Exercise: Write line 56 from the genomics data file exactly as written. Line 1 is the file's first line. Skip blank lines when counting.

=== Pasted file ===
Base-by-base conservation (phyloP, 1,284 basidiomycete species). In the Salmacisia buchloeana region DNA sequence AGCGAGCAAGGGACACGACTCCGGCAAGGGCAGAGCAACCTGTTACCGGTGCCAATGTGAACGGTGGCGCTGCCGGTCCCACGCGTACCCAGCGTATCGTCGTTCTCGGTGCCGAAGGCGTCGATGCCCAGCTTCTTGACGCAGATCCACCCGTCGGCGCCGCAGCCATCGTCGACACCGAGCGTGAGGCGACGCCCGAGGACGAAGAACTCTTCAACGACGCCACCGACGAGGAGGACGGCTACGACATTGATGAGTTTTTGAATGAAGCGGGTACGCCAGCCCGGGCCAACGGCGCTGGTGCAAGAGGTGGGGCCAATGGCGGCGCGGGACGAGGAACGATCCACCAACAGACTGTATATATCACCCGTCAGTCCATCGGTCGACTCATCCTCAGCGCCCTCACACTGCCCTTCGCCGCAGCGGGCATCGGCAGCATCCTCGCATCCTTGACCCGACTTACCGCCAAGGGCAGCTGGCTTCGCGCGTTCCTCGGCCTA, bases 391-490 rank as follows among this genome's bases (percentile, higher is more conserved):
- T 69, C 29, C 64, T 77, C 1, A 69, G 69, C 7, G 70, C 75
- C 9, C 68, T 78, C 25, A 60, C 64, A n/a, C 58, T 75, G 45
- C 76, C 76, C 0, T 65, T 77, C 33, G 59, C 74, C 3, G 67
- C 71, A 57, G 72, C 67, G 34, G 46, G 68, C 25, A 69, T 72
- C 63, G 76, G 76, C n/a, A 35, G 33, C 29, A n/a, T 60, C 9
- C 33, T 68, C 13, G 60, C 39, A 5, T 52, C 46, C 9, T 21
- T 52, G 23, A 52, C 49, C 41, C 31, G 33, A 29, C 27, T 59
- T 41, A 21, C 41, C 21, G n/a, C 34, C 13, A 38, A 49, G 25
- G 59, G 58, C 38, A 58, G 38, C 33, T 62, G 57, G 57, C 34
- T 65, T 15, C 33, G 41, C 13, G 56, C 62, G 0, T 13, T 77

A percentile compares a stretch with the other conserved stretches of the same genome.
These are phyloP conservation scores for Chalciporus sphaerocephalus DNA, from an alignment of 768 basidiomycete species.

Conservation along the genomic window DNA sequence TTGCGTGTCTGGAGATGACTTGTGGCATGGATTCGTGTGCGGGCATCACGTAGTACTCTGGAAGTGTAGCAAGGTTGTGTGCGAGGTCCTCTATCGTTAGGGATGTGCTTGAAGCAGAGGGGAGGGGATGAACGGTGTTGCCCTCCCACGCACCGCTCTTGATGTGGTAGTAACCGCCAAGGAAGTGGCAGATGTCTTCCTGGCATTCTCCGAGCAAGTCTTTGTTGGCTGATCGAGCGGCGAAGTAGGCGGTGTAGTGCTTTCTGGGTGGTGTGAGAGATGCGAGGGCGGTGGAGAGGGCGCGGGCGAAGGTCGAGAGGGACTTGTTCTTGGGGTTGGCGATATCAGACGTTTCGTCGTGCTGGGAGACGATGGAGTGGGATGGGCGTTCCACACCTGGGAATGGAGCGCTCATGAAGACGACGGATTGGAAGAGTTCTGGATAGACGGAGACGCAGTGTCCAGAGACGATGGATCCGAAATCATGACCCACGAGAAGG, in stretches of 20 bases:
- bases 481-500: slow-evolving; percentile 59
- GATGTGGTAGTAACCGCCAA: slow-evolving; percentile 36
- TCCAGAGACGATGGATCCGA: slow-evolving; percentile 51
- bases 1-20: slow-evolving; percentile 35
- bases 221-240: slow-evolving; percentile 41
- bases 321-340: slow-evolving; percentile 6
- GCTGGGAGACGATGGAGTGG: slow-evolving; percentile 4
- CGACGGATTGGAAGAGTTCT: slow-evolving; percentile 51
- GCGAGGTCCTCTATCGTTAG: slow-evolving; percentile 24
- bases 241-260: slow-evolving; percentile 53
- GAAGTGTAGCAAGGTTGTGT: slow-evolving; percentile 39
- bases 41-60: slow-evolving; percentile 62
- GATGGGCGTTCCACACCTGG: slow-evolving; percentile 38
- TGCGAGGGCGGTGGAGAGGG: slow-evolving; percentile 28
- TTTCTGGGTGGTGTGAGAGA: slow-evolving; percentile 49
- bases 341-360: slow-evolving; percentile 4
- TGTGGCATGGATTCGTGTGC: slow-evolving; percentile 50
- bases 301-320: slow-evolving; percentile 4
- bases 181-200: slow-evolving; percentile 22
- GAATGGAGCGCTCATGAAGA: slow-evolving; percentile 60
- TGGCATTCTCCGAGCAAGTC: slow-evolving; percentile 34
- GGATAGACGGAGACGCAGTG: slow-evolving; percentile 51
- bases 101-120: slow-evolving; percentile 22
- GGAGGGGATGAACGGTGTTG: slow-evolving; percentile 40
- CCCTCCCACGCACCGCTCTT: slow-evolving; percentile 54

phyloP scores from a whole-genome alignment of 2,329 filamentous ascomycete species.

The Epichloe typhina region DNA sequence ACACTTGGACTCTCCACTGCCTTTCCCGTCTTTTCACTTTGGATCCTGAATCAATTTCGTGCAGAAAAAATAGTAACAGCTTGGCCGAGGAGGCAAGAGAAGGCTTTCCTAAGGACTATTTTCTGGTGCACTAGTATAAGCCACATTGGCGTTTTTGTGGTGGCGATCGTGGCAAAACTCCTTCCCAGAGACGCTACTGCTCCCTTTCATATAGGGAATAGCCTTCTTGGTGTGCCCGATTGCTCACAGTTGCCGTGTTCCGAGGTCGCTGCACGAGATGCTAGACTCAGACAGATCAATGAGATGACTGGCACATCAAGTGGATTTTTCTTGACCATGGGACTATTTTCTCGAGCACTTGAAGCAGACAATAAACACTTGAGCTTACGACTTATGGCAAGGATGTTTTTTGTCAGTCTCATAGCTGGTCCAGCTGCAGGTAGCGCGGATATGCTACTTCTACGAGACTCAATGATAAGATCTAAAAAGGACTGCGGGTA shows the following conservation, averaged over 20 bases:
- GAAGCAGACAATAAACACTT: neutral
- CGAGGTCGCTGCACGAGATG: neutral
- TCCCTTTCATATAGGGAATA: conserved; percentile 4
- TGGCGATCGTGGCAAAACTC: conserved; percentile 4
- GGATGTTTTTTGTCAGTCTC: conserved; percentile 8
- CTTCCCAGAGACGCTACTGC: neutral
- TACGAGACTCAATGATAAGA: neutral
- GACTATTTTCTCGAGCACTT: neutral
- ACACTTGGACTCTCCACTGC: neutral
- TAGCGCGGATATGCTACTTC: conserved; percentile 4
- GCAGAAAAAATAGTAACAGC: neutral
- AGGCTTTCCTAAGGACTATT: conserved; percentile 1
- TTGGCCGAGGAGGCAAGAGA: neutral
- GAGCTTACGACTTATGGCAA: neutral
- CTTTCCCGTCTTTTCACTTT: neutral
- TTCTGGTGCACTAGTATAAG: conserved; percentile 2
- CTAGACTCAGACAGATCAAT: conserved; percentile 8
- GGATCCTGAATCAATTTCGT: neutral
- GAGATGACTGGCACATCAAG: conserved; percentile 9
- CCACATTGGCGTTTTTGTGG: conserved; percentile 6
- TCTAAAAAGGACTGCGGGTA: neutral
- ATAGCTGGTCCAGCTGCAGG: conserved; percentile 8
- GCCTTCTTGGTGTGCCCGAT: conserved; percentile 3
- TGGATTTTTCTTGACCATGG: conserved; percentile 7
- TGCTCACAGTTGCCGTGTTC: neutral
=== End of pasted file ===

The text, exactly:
- CTTTCCCGTCTTTTCACTTT: neutral